Have a question about lemon law? Click a question below to find the answer.
California Lemon Law, also known as the Song-Beverly Consumer Warranty Act, applies to all consumer products sold in California and covered by a warranty. The product must be purchased or used primarily for personal, family or household purposes. Your household appliances, cars, boats, motorcycles, motorhomes, trailers, fifth wheels, toy haulers and many other products are protected by California Lemon Laws.
If you returned your vehicle to a repair facility a reasonable number of times for the same defect and the repair facility could not or would not repair your car, you may be the owner of a Lemon. If so, you may have rights under the California Lemon Laws. Because the term reasonable number of repair attempts is vague, we can look at your repair orders and evaluate whether or not your car qualifies under California Lemon Laws. The analysis considers the nature of the defect, if the manufacturer is aware that your defect is happening in other models, and possibly conversations with our experts.
California Lemon Law defines defect as a substantial impairment to the use, value or safety of a car. It is pretty difficult to convince a jury that wind noise is substantial under California Lemon Law. However, air leaks and certainly water leaks may be substantial impairments to the use, value or safety of your car. Radio static may not be substantial, but radio failures may be. Engine clunks, oil consumption, shift flares, instrument cluster failures, sensor failures, suspension failures, break failures, air bag failures, hard shifts, stalling, difficult starts, inability to maintain an alignment may all qualify as substantial impairments. This list is not complete but serves as examples. Our attorneys can assist in this analysis.
California Lemon Law requires that the manufacturer repair your vehicle within 30 days unless you give them written permission to take longer. If the dealership maintains possession of your car for longer than 30 days, it is an automatic repurchase by the manufacturer. If you car has been at a repair facility for a total accumulated 30 days, it is persuasive evidence that your car is a lemon.
Does the California Lemon Law protect my car if the defects did not occur within 18 months or 18,000 miles?
Absolutely. This is a myth loudly promoted by manufacturers. If your warranty manual states that your defects must occur within 18 months or 18,000 miles in its California Lemon Law section, do not believe it. It is an untrue representation. As long as your defects occur under warranty, you are protected. If your defects continue to occur once the warranty has expired, you are still protected. You have four years to file a lawsuit from the date you knew or should have known your car was a lemon. For example, if the repair facility told you on June 10, 2012, that it could not or would not make further repairs to your car, you must file a lawsuit before June 10, 2016. If you have returned the car for repairs for the same defect several times and you have determined that you will not return it again because your car is a lemon, you have four years to file a lawsuit. The sooner you contact a lawyer, the better because the evidence is fresher.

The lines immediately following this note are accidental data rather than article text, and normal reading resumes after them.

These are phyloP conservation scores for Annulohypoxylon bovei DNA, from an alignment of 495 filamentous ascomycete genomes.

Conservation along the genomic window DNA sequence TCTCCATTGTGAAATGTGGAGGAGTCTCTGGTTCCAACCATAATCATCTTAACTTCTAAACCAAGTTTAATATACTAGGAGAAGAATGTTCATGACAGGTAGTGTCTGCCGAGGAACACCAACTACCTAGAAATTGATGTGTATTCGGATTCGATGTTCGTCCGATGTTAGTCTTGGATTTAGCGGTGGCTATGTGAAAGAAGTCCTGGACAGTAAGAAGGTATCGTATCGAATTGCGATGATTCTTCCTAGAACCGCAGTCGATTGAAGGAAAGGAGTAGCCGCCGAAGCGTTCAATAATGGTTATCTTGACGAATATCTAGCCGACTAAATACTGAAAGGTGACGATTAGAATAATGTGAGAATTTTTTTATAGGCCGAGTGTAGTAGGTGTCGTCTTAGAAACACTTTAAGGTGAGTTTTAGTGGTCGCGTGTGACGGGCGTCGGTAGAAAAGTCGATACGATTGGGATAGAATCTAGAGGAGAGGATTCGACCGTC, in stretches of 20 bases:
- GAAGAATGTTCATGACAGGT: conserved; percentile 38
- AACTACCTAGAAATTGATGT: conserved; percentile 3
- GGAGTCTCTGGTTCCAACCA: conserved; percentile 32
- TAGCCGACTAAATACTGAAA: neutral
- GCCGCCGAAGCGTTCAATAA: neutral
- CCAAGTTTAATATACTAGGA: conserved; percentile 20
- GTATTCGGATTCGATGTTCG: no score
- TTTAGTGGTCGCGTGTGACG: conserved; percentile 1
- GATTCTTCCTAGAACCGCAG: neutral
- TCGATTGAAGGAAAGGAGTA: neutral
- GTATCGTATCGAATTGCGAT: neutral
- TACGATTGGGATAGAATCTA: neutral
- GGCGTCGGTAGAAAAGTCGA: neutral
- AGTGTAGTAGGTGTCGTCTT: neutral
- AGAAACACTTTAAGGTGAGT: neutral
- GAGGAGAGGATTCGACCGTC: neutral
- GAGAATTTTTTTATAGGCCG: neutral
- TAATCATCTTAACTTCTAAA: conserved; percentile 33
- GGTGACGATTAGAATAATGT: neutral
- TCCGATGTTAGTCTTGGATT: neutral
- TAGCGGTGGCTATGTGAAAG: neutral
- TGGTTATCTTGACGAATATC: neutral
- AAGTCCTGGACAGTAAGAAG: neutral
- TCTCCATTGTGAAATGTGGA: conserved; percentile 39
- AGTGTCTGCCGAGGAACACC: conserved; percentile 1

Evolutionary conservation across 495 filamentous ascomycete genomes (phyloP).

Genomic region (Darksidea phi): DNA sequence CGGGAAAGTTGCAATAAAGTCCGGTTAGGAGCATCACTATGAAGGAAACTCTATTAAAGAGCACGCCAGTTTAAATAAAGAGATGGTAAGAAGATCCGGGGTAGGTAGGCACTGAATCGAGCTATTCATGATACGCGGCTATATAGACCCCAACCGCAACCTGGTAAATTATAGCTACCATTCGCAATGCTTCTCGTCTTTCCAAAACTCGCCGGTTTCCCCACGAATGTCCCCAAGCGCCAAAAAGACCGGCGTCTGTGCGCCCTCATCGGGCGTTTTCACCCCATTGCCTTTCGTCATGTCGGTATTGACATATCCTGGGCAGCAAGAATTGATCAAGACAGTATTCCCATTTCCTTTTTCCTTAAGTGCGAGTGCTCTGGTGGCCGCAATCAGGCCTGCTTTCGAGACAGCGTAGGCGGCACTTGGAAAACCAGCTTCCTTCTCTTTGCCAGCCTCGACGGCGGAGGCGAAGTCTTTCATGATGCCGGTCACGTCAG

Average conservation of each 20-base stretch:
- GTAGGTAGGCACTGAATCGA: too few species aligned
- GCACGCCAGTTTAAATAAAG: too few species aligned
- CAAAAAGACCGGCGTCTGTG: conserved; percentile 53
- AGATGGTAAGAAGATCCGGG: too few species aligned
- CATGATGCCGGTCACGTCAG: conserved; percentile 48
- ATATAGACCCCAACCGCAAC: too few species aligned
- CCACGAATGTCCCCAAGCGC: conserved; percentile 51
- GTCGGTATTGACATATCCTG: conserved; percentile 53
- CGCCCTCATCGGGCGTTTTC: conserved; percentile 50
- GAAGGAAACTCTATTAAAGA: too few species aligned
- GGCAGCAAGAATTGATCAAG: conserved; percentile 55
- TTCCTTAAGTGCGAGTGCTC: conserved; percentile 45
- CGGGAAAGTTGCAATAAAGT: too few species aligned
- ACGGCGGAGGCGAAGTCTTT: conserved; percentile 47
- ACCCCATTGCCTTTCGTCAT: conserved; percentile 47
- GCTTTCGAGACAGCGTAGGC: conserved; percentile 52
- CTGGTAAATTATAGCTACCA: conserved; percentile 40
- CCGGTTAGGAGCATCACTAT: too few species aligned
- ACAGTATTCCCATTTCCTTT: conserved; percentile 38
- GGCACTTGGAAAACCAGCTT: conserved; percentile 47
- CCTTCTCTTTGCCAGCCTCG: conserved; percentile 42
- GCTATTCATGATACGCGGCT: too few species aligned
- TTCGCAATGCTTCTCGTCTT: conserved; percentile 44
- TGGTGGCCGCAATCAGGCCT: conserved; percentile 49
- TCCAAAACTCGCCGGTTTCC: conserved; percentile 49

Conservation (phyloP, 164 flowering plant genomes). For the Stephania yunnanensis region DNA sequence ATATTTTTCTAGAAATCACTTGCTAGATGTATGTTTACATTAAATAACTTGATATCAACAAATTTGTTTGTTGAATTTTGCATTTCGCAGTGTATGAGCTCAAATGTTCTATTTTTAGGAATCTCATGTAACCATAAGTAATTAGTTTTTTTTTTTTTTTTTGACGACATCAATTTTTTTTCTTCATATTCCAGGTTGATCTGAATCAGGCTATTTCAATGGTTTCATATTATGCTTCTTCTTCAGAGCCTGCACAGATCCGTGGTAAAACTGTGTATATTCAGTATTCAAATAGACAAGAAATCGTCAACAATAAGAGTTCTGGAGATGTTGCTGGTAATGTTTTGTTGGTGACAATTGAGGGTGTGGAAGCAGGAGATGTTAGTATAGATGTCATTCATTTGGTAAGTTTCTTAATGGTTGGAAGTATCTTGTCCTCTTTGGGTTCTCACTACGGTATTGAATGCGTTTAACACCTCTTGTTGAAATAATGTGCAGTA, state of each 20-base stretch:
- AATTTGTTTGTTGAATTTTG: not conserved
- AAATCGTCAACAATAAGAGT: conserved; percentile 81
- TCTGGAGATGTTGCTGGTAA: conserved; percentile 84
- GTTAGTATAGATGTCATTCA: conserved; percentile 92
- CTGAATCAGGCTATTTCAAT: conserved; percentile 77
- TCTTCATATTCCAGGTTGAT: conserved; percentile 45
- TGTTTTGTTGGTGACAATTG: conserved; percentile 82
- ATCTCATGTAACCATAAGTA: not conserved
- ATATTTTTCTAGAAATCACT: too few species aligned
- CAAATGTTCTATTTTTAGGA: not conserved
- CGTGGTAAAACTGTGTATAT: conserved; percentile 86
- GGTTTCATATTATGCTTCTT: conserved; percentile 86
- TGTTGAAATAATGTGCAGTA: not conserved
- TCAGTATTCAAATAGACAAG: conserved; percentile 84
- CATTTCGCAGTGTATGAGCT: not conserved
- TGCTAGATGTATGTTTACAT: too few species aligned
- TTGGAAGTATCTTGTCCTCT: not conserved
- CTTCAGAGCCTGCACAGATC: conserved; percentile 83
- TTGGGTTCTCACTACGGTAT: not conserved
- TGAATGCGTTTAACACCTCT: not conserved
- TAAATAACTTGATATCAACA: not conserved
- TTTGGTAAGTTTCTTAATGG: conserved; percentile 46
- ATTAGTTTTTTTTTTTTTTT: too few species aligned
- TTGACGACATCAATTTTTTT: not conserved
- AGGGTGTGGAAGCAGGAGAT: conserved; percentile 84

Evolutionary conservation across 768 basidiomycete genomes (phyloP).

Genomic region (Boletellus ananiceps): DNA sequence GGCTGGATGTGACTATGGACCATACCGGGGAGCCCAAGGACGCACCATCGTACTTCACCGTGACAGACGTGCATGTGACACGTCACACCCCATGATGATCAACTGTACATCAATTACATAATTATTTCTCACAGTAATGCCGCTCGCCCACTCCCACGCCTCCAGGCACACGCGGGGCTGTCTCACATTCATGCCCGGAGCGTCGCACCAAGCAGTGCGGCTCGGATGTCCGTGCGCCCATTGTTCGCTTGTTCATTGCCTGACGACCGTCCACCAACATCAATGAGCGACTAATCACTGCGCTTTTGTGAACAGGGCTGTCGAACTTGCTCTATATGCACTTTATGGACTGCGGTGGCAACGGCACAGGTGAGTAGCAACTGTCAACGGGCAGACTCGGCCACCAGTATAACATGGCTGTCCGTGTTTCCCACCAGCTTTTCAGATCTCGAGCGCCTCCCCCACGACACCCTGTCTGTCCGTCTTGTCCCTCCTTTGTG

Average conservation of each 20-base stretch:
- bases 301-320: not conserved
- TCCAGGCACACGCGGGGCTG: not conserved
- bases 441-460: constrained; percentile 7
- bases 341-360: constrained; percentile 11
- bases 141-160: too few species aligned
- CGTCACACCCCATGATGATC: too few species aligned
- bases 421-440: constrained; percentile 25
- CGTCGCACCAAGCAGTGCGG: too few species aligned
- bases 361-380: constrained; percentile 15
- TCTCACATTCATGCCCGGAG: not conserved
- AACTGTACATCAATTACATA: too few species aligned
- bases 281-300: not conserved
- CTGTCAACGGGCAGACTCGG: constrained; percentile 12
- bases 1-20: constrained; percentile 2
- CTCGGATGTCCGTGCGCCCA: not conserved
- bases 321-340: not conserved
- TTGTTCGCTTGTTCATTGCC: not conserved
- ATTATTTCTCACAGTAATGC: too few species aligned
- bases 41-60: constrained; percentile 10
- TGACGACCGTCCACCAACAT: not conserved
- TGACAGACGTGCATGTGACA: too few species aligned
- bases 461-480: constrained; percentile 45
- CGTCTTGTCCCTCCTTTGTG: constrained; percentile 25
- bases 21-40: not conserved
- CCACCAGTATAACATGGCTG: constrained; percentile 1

Absolutely. If you purchased a used vehicle which was still under the original warranty, was a Certified Pre-Owned vehicle or which was protected by a service contract you purchased, California Lemon Laws protect it. Under very specific conditions, a car sold “as is” may be protected under California Lemon Laws.
I am so glad you asked this question. The answer is no with one very important exception. If you are active duty military, you have been transferred to California and you have returned your car to a California repair facility at least one time, you are protected by California Lemon Laws.
With the help of Senator Corbett and after I attended several hearings in Sacramento, we were able to extend California’s Lemon Law protection to active duty military. It is one of the most rewarding professional experiences of my career.
You are entitled to a repurchase or a replacement vehicle. If your car is repurchased, the manufacturer will return all of your monthly payments, your down payment and will payoff your loan. Of course, you return the car to the manufacturer.
We will address this question because manufacturers often misrepresent the offset to owners of lemon vehicles. The California Lemon Law has a formula which must be used to calculate the usage offset when the manufacturer agrees to repurchase your car. It is based on the mileage of your FIRST repair visit for the defect which qualifies the car as a lemon. If your car exhibits engine stalling and you returned your car for this defect, look at the very first repair order which reflects your engine stalling complaint. In the upper portion of the repair order, the service writer entered the mileage on your odometer on the day you took the car to the repair facility. It may be indicated by the letters “MI.” (mileage in) That is the correct mileage to use in the formula. Manufacturers would like for owners to believe it is the current mileage on the odometer that is used in the formula. Call us and we will be glad to do the calculation on your behalf.
Hyde & Swigart will handle your case on a contingency basis. You pay no upfront costs or fees. When we settle or prevail at trial, the manufacturer pays the attorneys’ fees and costs.